Negative Pressure Rooms in Hospitals

Article by Shaun Bentley on Mar 17, 2020

In hospitals, negative pressure rooms are used to prevent the spread of infectious diseases. To illustrate the concept and effectiveness of these rooms, we’ve run some fluid and particle studies using SOLIDWORKS Flow Simulation.

Positive Pressure Rooms

A positive pressure room is where air pressure is HIGHER than those around it.

positive pressure room

Figure 1 – Positive Pressure Room

One example of how a room could have positive pressure is if it has supply ducts, but no return ducts. The supply air must leave from the POSITIVE room and travel through OTHER rooms in the building to eventually reach a return duct.

Positive pressure flow simulation

Figure 2 – Positive Pressure Flow Animation

Effectively, this means that any particle contaminants produced in the positive pressure room could eventually be spread around to other parts of the building before they can be properly filtered.

Positive Pressure Particle Simulation

Figure 3 – Positive Pressure Particle Simulation

Negative Pressure Rooms

A negative pressure room is where the pressure is LOWER than the surrounding rooms.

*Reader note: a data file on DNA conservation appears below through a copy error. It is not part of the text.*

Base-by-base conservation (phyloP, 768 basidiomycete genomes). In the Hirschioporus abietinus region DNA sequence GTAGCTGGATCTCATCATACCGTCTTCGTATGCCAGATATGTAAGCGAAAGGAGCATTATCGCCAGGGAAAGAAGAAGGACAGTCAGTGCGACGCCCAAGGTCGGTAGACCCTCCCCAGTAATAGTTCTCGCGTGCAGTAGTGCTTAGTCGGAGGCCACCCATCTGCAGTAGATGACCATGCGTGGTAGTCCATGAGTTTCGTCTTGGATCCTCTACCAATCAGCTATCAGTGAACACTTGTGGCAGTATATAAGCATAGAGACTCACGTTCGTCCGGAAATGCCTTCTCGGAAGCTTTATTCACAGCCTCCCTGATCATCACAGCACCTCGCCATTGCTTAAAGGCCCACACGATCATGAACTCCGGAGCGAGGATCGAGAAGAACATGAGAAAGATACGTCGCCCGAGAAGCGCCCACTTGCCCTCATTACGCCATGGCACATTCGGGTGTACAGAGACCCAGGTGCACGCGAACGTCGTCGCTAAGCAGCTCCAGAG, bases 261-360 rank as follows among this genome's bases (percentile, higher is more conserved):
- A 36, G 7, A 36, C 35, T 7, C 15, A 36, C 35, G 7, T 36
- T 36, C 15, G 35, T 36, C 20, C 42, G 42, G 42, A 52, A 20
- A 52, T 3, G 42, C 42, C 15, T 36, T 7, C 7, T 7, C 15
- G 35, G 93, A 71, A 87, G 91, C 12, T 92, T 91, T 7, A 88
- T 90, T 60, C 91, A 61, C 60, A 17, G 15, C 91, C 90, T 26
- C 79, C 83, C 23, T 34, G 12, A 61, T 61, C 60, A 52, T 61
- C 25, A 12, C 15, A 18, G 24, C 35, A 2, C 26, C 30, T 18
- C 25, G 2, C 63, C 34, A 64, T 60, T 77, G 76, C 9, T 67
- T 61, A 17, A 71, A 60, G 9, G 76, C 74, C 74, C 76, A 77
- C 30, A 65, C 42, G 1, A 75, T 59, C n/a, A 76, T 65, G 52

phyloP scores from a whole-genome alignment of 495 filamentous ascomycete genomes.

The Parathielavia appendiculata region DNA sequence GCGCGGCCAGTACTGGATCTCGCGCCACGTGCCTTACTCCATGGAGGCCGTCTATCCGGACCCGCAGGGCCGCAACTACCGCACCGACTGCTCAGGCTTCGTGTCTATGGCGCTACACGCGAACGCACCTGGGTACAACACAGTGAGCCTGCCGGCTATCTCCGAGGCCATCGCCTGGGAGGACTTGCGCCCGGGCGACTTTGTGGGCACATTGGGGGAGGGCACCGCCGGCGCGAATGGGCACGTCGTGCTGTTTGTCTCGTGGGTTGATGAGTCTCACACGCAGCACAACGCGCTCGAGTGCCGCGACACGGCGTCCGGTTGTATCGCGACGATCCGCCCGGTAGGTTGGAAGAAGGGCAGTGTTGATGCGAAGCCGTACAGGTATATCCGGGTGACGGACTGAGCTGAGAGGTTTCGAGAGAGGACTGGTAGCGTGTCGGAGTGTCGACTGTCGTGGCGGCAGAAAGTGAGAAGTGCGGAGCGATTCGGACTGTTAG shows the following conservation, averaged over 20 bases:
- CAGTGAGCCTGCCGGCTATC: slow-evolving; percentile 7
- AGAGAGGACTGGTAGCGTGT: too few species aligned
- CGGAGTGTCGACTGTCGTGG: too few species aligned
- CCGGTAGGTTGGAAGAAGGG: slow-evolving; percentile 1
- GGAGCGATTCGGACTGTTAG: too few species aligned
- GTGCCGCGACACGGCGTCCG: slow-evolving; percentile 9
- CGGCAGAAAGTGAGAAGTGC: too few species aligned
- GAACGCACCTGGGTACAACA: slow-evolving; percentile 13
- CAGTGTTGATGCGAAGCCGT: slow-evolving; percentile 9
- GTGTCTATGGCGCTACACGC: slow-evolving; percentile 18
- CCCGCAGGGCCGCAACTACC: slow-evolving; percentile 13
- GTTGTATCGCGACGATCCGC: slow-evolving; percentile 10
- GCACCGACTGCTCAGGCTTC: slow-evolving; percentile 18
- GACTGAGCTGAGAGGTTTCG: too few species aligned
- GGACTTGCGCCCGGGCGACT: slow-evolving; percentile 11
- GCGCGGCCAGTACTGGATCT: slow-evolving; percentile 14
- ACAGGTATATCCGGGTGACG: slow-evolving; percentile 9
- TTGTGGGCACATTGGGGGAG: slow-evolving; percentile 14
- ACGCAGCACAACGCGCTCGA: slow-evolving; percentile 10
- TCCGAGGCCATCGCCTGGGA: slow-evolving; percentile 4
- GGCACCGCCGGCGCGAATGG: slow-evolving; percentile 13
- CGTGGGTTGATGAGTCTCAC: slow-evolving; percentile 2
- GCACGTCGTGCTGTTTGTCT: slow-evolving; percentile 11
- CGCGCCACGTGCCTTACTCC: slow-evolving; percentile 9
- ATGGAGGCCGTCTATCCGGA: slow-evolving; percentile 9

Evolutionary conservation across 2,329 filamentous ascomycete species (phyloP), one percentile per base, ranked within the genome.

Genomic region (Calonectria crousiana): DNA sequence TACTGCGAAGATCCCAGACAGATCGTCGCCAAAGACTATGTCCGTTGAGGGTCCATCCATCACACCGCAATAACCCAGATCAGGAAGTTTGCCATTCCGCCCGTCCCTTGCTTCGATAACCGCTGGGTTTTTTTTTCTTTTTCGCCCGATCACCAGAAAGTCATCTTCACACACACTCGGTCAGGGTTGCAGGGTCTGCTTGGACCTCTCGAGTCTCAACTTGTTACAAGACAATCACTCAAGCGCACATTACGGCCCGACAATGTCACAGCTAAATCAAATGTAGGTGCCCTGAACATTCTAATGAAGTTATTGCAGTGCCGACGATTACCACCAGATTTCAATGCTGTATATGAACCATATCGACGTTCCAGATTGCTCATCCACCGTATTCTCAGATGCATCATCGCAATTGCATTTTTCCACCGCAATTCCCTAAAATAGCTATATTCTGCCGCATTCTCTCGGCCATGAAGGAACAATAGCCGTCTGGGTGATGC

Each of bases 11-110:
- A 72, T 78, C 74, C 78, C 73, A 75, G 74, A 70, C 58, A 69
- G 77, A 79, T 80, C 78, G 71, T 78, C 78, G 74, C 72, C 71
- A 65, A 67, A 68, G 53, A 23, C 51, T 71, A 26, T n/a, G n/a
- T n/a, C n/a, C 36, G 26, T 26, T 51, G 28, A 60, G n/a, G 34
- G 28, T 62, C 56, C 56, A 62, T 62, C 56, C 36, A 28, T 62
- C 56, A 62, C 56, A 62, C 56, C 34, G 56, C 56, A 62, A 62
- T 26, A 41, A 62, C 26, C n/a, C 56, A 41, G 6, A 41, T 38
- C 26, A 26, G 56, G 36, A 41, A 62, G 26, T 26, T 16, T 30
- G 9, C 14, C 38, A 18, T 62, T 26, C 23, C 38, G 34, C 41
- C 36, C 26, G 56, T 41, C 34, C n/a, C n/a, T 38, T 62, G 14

negative pressure room

Figure 4 – Negative Pressure Room

A negative pressure room will usually have a return duct with an exhaust fan to assist in forcing air to the filtration system. For a contaminant to travel from the negative pressure room to another room, it would have to “swim upstream.”

Negative pressure simulation

Figure 5 – Negative Pressure Animation

Care should be taken to ensure that neighboring rooms or hallways have an adequate supply of air and that the negative pressure room is nearly sealed. These conditions will maintain the pressure differential and entrant velocities needed to keep the contaminants contained.

Negative pressure particle simulation

Figure 6 – Negative Pressure Particle Simulation


In order to reduce the spread of contaminants or infectious diseases, negative pressure rooms keep air flowing in the direction towards the filtration system.

The fluid-flow and particle simulation tools in SOLIDWORKS Flow Simulation were used to generate the above illustrations and animations. To learn more about the assumptions used in this test, please contact us for more information.

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About Shaun Bentley

Shaun Bentley is passionate about applied mathematics and engineering, which led him to pursue and understand real world applications of FEA, CFD, kinematics, dynamics, and 3D & 2D modeling. He teaches many simulation classes to both new and advanced users attending training at GoEngineer. Since 2006, Shaun has been working with simulation tools to solve real world engineering problems. With every new project, he seeks to find ways to push simulation to its uppermost limits, even going so far as to write bespoke code and macros. He has passed the Michigan FE exam and mentors or consults for virtually any industry that uses SOLIDWORKS, especially automotive and automated tools. He is a speed 3D modeling champion and one of the first Certified SOLIDWORKS Experts in Simulation in the world.

View all posts by Shaun Bentley